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SPECIAL REPORT / CROSSING THE LINE

Crossing the Line

A Los Angeles Times Profit-Sharing Arrangement With Staples Center Fuels a Firestorm of Protest in the Newsroom--and a Debate About Journalistic Ethics

December 20, 1999|DAVID SHAW | Times Staff Writer

To him, what Boyarsky did was an act of disloyalty that couldn't have happened at any other kind of business, and he just couldn't understand how it could have happened at The Times. "What am I not getting here?" several of the participants in the conversations recall his asking in one form or another. Three of the editors--Roxane Arnold, David Lauter, a deputy metropolitan editor, and Steve Wasserman, editor of the Book Review--took turns trying to explain to Willes why Chandler was so revered, why Boyarsky had felt compelled to read the statement, and why the newspaper business is so different from any other business--why dissent and independence are so prized among journalists and why a journalist's primary loyalty is not to his editor or his publisher or his CEO or even to his newspaper, but rather to the bedrock principles of the profession. All four editors thought Willes was trying hard to grasp this. Downing was largely silent, but they thought she, too, was trying to understand. Nevertheless, Arnold, Wasserman, Lauter and the fourth editor at the lunch--Stephanie Chavez, a deputy city editor--all left the table feeling that, ultimately, neither Willes nor Downing truly understood what they were trying to say.

For the Record
Los Angeles Times Monday December 27, 1999 Home Edition Part A Page 3 Metro Desk 2 inches; 39 words Type of Material: Correction
Investment conference--Participants in the Philadelphia Inquirer investment conference are selected by members of the paper's newsroom staff but, contrary to what was reported in The Times last Monday, they are invited by Morningstar, the co-sponsor of the conference.

"We speak two different languages and have two different world views," Wasserman says. "We and they aren't made from the same wood . . . we don't want the same things or dream the same dreams."

Chavez would later compare the gap between Willes and Downing on one side and the editors--and all journalists--on the other to the gap between two different religions.

"You can tolerate and respect another person's religion," she said, "but you don't really feel it or believe it. I've been a Catholic all my life. I accept the Virgin birth and the other rites of the Catholic Church on faith. It's part of who I am. If you're Jewish, you might respect my right to those beliefs, but you don't share them, you don't really understand them. You can't. Well, journalists live in a certain vocation called journalism, and it's in us and it's our passion, our belief system, and we'll do anything to uphold its essential tenets. That's just different from any other business, where you believe in the power of the company, growing and protecting the company."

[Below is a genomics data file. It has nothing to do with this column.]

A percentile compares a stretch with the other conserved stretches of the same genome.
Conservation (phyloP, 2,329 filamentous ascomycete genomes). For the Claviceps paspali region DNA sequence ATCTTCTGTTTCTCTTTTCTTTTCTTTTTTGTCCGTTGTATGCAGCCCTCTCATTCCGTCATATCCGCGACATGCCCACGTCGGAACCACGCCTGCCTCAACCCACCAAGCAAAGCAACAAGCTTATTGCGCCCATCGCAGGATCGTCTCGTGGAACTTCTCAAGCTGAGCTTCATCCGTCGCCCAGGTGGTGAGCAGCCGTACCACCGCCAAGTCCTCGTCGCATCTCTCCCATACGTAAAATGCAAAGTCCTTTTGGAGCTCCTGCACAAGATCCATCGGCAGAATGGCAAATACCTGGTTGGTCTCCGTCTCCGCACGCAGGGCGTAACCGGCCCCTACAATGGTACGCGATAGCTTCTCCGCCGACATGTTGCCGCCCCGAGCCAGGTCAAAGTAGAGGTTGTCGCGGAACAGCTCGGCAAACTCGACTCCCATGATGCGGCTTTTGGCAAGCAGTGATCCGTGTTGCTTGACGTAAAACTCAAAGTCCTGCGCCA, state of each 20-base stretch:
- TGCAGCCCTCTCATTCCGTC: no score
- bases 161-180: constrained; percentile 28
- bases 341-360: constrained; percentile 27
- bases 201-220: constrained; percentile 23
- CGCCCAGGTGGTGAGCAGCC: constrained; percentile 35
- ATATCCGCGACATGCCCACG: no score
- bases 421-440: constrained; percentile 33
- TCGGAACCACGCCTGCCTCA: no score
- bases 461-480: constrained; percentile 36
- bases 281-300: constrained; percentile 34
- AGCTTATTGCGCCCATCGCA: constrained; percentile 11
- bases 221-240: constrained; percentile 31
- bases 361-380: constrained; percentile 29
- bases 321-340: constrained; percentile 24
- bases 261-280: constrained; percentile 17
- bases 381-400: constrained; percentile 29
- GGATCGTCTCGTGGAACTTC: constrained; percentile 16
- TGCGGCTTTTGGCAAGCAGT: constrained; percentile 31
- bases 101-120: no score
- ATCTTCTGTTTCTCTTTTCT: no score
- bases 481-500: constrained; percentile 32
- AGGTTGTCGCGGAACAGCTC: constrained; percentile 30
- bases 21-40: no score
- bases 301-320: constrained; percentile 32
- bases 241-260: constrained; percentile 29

Willes called Boyarsky into his office the next day to register his disapproval face to face. Boyarsky also spoke with Downing. He says he had lengthy discussions with each, and while he did not feel he was being called on the carpet or put on notice, neither did he feel that his bosses ultimately grasped why he had read Chandler's statement and what makes a journalist a journalist.

"It's just a different culture," he says, "a big gulf."

A 'Sacred Trust'

Willes and Downing insist they do understand--and value highly--what makes journalism unique. Like many reporters, Downing now speaks of journalism as a "sacred trust." Willes has spoken often and emotionally about his appreciation of--and commitment to--the independence of the daily newspaper. He says the 11 years he spent in the Federal Reserve System, where he was president of one district bank and first vice president of another, "taught me firsthand the value of independence from internal and external pressures."

Willes says that 1999 has been a very good year for The Times. Circulation is up--gains over the previous year have been reported for seven consecutive six-month periods--and the advertising department has brought in record revenues, perhaps as much as $980 million by year's end. The stock price--though down about 10% from its peak--is still high, in the mid-$60 range, compared with $23.25 on the day Willes took charge of Times Mirror in 1995. Stock analysts say the paper's profit margin has moved back up to about 17%, slightly below the industry average of 20% but still at a level that Willes has characterized as "'clearly within the realm of respectability."

If it weren't for the cloud created by the Staples Center controversy, this would be "a time to be happy," Willes says, and he would like nothing better than to put this behind him and proceed with his original vision of "reinventing" the newspaper.

'It's the journalism that I'm fundamentally interested in," Willes said in an interview last year. 'That's genuinely exciting to me. . . . It would be a travesty and a tragedy and a personal embarrassment to me if we ever did anything that in any way harmed or diminished the paper in terms of reputation or impact or quality."

But many people inside the paper and out think The Times has been harmed and diminished under the Willes / Downing regime, with the Staples Center debacle the latest and worst consequence of the breakdown of The Wall.

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